Q. My 70-year-old husband is taking two full-size aspirins a day to prevent heart problems. There are no heart problems in his family. He doesn’t believe me when I tell him this is too much. Your take?

A. Long-term aspirin use is NOT a do-it-yourself project. Despite the many benefits of aspirin, this drug can cause life-threatening bleeding ulcers. In older people, this can sometimes occur without warning symptoms.

This is a big dose and your husband must discuss it with his doctor. Research in high-risk individuals (people who have a stent) found that high-dose aspirin (more than 200 mg a day, which is less than one full-size 325 mg aspirin tablet) was associated with more complications but did not offer more benefit than low-dose aspirin at less than 200 mg daily (JACC. Cardiovascular Interventions, Dec. 2012). A so-called “baby” aspirin is 81 mg, but we believe that long-term use of even low-dose aspirin calls for medical supervision.

Age-Related Macular Degeneration:

People who are susceptible to wet macular degeneration should avoid aspirin, as it can make this condition worse (JAMA Internal Medicine, Jan. 21, 2013). A met-analysis covering ten studies found a weak but statistically significant association between aspirin use and the risk of age-related macular degeneration (Li et al, Journal of Clinical Pharmacy and Therapeutics, April 2015). More recent research demonstrates, however, that anti-platelet drugs (such as aspirin) and anticoagulants did not have a negative impact on vision among people with wet (neovascular) macular degeneration (Buitendijk et al, American Journal of Ophthalmology, March 2018). Scientists in Australia are conducting a clinical trial to determine the exact benefits and risks of aspirin with respect to macular degeneration (Robman et al, Contemporary Clinical Trials Communications, June 2017).

Aspirin and Other Drugs:

Anyone who is taking other medications must check with both the prescriber and the pharmacist before starting to take aspirin daily. Ask whether any of your medicines are incompatible with aspirin, for some are. One reader was curious whether ibuprofen and aspirin would interact:

Q. Are there problems associated with taking daily low-dose aspirin for cardiac protection along with ibuprofen for pain relief? I’ve read that taking an NSAID like ibuprofen can negate the desired effects of the aspirin.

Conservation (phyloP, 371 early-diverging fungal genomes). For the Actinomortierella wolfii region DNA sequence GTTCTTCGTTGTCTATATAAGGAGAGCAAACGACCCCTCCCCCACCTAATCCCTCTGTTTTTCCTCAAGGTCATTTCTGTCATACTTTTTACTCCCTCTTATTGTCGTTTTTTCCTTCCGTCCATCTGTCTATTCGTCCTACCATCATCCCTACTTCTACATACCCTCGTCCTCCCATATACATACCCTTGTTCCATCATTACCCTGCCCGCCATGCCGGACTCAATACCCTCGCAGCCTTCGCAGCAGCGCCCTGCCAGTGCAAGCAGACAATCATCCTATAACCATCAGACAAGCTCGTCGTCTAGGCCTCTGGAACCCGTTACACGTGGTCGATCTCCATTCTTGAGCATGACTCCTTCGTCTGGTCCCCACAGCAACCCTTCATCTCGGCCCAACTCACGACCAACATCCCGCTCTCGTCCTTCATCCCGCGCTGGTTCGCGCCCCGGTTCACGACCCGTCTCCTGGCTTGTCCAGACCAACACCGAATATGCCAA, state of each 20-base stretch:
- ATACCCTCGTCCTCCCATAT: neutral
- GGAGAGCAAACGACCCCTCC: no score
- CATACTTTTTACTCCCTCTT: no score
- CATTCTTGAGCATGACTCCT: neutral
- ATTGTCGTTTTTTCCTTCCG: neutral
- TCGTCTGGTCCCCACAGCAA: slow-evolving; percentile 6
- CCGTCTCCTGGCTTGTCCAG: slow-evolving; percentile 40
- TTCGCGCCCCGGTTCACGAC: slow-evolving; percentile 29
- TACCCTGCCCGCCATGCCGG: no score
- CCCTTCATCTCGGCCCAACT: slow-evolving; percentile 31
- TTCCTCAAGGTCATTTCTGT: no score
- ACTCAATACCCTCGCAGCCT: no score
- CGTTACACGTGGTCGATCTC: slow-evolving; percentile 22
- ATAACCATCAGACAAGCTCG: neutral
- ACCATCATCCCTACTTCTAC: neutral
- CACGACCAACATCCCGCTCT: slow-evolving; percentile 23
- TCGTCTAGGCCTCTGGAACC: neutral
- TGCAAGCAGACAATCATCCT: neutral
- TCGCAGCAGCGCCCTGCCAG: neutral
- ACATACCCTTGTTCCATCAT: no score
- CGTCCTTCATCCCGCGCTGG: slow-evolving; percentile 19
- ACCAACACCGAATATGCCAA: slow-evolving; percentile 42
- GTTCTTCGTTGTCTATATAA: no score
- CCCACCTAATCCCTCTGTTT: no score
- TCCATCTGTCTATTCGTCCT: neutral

A. It is estimated that half of older adults take aspirin regularly, in large measure to protect their hearts (Clinical Medicine & Research, online, Feb. 26, 2014). One way this ancient medicine works is by keeping the sticky part of blood (platelets) from clumping and causing clots that could trigger a heart attack or stroke.

Taking a nonsteroidal anti-inflammatory drug (NSAID) such as ibuprofen or naproxen may undo this cardiovascular benefit. That’s because such drugs compete with aspirin and keep it from doing its anti-clotting job. Research suggests that taking the NSAID pain reliever at least two hours after aspirin and eight hours before the next dose might reduce the potential interaction (Thrombosis and Haemostasis, May, 2013).

The People’s Pharmacy Perspective:

Our perspective on the benefits and risks of aspirin is that this must be determined on an individual basis. Clearly, researchers are still making new discoveries about how aspirin works (Li et al, Cellular Physiology and Biochemistry, online March 2, 2018). Over the years, it has become clear that the people who benefit most from taking aspirin as a preventive are those at high risk. As a result, it may make sense for people with heart disease to take low-dose aspirin to prevent a heart attack. Healthy people might be more likely to experience harm from aspirin, even at low doses.

Similarly, people with cancer or at high risk of certain cancers may be able to prevent its occurrence or recurrence. On the other hand, people without risk factors might be more likely to have problems than to prevent an extremely unlikely cancer.

We suspect there will be many more studies to clarify when aspirin could be helpful and when it is more likely to be dangerous. To learn more about what is currently known, you may wish to read our free Guide to Key Aspirin Information or listen to our interview (Show 945) with Dr. Tieraona Low Dog about vitamins and aspirin.

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About the Author
Terry Graedon, PhD, is a medical anthropologist and co-host of The People’s Pharmacy radio show, co-author of The People’s Pharmacy syndicated newspaper columns and numerous books, and co-founder of The People’s Pharmacy website. Terry taught in the Duke University School of Nursing and was an adjunct assistant professor in the Department of Anthropology. She is a Fellow of the Society of Applied Anthropology. Terry is one of the country's leading authorities on the science behind folk remedies. .